Pal Benko in 1964
|Full name||Pál Benkő|
|Born||July 15, 1928|
|FIDE rating||2408 (June 2019)|
|Peak rating||2530 (July 1973)|
Benko was born in Amiens, France, but was raised in Hungary. He dug ditches for the Hungarian army before being captured by the Russian army, which forced him to be a laborer. He eventually escaped to his home, only to find that his brother and father had been sent to Russia as slaves. During a chess tournament in East Berlin, Benko tried to defect to the American embassy in West Berlin, but he was captured and sent to a concentration camp for a year and a half. He starved and saw others around him die. He became Hungarian champion by age 20. He emigrated to the United States in 1958 after defecting following the World Student Team Championship in Reykjavík, Iceland, in 1957. FIDE awarded him the Grandmaster title in 1958.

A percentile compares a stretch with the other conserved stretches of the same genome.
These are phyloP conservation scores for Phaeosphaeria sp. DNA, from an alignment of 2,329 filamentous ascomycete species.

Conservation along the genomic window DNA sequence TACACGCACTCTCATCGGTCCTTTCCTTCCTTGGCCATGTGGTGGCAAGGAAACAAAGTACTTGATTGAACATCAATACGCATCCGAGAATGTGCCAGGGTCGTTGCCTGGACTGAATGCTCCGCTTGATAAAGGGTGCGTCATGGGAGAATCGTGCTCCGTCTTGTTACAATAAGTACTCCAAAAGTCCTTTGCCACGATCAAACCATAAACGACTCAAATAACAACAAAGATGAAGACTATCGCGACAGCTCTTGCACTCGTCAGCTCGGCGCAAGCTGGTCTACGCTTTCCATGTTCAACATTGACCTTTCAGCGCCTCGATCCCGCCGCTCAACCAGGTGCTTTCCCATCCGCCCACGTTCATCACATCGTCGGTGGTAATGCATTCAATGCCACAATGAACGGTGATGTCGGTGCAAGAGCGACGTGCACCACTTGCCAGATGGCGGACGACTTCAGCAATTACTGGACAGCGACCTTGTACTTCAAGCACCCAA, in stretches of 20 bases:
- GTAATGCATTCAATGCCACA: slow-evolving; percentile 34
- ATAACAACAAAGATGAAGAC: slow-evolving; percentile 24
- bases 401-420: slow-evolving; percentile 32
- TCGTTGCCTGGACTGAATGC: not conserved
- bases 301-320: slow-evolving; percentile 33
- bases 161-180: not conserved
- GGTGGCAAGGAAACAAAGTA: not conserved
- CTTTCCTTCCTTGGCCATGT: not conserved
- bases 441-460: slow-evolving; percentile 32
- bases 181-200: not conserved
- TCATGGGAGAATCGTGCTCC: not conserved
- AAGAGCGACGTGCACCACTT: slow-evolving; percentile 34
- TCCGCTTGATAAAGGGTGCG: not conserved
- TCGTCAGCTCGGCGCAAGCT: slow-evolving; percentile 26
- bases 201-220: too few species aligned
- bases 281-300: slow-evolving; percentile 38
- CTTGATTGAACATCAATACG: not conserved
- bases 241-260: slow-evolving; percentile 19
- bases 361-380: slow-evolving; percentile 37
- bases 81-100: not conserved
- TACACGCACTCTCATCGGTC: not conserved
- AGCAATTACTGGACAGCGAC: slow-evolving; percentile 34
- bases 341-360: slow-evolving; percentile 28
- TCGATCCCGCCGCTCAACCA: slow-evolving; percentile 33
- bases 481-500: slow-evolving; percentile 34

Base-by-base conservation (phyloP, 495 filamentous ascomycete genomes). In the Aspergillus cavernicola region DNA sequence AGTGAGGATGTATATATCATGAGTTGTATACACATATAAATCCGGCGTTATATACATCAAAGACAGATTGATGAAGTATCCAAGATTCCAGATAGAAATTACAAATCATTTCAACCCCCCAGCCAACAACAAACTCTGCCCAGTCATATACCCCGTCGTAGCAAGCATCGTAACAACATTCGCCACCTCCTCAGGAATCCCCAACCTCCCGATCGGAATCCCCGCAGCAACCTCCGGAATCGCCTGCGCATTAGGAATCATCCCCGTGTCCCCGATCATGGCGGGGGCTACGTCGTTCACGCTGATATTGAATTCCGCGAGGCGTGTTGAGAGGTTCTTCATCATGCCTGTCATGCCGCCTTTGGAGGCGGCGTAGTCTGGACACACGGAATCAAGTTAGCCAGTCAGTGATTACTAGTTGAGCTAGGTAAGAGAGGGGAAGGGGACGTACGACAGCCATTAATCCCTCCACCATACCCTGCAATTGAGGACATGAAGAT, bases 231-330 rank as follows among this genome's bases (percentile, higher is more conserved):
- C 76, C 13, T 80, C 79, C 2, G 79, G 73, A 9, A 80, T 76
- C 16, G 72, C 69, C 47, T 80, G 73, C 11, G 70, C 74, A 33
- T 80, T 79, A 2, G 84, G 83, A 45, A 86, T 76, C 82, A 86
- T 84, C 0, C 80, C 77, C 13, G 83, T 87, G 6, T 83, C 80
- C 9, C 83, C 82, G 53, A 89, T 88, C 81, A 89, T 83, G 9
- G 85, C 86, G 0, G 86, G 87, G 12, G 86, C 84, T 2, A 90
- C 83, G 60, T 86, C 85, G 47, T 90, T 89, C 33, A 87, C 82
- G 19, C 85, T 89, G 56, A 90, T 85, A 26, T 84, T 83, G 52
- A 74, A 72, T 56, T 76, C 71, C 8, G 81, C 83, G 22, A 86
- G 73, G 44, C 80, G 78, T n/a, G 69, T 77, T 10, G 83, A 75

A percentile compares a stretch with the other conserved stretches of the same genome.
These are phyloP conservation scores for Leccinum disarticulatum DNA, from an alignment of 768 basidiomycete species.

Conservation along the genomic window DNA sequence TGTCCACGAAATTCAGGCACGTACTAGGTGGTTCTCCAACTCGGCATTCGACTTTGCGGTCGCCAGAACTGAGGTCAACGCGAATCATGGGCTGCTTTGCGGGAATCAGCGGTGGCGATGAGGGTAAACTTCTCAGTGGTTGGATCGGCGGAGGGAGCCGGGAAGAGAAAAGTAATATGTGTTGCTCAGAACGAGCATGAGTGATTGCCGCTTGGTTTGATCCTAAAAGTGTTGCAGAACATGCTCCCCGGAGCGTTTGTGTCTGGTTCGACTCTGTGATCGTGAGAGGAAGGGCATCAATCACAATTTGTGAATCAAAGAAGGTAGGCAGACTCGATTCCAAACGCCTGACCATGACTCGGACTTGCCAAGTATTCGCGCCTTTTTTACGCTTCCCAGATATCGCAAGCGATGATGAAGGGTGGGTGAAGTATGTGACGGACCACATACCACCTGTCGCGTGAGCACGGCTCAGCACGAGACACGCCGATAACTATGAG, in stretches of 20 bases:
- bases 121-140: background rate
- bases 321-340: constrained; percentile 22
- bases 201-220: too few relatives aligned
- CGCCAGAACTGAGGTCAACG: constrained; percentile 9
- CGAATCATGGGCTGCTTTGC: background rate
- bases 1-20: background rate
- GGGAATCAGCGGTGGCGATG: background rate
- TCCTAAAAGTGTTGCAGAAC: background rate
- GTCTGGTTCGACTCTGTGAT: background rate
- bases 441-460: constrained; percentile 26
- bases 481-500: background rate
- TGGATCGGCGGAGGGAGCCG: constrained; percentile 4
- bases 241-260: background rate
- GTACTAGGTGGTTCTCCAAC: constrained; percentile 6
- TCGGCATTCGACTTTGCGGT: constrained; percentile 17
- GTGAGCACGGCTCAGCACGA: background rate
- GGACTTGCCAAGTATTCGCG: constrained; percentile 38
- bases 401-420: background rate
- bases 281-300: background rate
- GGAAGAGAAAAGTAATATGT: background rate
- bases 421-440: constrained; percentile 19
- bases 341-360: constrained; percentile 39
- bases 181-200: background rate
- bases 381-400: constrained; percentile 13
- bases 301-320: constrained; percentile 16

World title candidateEdit
Benko's highest achievement was qualifying and competing in the Candidates Tournament—the tournament to decide the challenger for the World Championship—in 1959 and 1962. Both tournaments had eight of the world's top players. He finished eighth in 1959 and sixth in 1962. Benko qualified for the 1970 Interzonal tournament, the leaders of which advance to the Candidates. He gave up his spot in the Interzonal to Bobby Fischer, however, who went on to win the World Championship in 1972.